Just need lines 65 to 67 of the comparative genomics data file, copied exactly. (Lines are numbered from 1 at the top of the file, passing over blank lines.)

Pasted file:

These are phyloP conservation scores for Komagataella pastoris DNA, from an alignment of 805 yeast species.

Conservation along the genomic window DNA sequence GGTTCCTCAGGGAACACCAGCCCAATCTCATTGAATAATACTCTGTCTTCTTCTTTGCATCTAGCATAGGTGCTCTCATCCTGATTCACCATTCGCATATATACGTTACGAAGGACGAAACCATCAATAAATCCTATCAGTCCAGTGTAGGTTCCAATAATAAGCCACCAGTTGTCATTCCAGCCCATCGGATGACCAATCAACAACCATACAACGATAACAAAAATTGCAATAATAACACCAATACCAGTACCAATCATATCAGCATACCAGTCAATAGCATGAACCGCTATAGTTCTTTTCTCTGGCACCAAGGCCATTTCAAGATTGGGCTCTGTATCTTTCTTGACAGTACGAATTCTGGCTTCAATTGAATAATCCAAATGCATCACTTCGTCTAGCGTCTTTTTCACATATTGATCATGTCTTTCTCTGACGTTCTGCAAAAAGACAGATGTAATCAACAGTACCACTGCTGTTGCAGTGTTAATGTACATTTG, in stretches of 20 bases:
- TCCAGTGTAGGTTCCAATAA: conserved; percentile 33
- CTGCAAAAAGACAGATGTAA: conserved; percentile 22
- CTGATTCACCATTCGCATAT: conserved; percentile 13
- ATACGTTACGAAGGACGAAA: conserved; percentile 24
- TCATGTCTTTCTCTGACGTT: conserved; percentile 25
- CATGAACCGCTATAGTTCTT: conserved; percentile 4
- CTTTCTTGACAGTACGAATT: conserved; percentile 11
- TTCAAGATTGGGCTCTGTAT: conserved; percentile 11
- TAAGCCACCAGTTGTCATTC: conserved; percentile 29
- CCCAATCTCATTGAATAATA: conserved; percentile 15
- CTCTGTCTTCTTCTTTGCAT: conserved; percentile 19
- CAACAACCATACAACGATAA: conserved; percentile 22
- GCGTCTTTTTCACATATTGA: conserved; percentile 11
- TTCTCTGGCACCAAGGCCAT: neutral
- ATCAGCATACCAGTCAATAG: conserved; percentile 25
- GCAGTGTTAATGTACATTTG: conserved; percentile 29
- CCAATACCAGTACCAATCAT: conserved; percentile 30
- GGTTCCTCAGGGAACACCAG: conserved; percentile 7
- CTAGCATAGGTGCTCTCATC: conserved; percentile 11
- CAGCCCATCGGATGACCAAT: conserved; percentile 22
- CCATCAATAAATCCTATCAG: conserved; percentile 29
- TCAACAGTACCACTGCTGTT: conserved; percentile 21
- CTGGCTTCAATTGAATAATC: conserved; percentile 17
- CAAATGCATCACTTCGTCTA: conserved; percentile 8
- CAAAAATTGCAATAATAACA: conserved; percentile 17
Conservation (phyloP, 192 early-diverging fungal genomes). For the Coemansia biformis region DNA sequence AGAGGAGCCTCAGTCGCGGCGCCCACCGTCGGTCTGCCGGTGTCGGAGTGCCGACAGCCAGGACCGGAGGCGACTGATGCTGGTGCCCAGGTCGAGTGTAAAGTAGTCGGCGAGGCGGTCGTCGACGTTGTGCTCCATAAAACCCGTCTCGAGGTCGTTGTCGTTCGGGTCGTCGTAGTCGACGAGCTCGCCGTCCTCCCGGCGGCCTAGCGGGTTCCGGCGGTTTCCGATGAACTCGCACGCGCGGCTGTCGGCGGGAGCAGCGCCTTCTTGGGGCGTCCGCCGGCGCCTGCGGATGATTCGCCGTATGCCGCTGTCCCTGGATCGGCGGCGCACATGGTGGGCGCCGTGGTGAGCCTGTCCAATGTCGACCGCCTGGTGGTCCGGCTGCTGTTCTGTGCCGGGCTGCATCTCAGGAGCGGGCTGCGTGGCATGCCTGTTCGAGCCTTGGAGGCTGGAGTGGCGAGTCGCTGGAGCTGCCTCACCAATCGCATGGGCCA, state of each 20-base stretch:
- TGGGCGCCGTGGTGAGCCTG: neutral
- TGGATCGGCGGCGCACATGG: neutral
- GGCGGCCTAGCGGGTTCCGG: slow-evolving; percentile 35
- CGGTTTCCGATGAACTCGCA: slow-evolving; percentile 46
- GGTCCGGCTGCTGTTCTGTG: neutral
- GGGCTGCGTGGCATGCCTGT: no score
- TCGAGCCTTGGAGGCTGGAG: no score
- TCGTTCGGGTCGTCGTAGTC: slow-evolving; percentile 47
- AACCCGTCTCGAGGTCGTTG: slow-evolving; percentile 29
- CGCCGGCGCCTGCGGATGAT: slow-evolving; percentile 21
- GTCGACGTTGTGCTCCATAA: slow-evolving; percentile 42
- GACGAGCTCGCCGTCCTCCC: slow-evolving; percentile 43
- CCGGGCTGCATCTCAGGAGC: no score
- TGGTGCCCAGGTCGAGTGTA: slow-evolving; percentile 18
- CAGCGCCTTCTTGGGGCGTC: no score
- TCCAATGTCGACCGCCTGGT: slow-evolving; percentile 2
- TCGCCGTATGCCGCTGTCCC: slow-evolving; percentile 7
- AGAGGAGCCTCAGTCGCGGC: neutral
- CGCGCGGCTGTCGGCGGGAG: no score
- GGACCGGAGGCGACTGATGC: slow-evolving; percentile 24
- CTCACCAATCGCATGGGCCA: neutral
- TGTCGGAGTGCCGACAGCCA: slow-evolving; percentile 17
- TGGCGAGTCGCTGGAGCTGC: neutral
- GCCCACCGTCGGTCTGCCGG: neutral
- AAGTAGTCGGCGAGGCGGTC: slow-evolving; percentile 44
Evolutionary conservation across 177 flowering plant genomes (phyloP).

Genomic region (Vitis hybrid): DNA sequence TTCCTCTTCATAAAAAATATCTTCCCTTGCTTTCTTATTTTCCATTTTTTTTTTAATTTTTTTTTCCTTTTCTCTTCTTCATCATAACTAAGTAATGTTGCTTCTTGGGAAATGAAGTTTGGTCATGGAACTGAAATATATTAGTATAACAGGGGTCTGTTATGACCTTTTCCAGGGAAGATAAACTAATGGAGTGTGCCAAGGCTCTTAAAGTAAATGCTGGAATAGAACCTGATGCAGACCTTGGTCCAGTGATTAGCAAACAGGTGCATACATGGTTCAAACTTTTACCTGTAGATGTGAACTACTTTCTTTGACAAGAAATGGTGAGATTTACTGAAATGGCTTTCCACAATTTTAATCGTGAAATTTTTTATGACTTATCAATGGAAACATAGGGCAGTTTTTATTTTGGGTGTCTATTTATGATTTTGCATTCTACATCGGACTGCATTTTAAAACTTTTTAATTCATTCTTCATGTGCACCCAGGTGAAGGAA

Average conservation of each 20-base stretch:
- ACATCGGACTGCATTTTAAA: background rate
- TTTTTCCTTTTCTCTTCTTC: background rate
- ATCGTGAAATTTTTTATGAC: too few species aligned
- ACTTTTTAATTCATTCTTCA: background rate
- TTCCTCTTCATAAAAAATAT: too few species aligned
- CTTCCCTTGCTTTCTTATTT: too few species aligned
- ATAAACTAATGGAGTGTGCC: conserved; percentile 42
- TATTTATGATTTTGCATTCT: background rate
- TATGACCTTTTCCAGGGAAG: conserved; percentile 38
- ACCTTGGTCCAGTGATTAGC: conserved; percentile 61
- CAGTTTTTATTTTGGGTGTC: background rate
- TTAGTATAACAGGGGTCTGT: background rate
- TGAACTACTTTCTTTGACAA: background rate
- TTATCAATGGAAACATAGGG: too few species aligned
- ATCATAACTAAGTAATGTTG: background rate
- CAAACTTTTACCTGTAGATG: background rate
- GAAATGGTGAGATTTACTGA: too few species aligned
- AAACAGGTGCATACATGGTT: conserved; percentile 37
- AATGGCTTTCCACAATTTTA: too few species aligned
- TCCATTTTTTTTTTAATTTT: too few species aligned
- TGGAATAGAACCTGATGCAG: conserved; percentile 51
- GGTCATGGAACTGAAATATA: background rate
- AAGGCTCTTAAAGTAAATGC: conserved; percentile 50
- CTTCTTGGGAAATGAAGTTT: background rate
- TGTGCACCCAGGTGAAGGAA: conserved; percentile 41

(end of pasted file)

- TATGACCTTTTCCAGGGAAG: conserved; percentile 38
- ACCTTGGTCCAGTGATTAGC: conserved; percentile 61
- CAGTTTTTATTTTGGGTGTC: background rate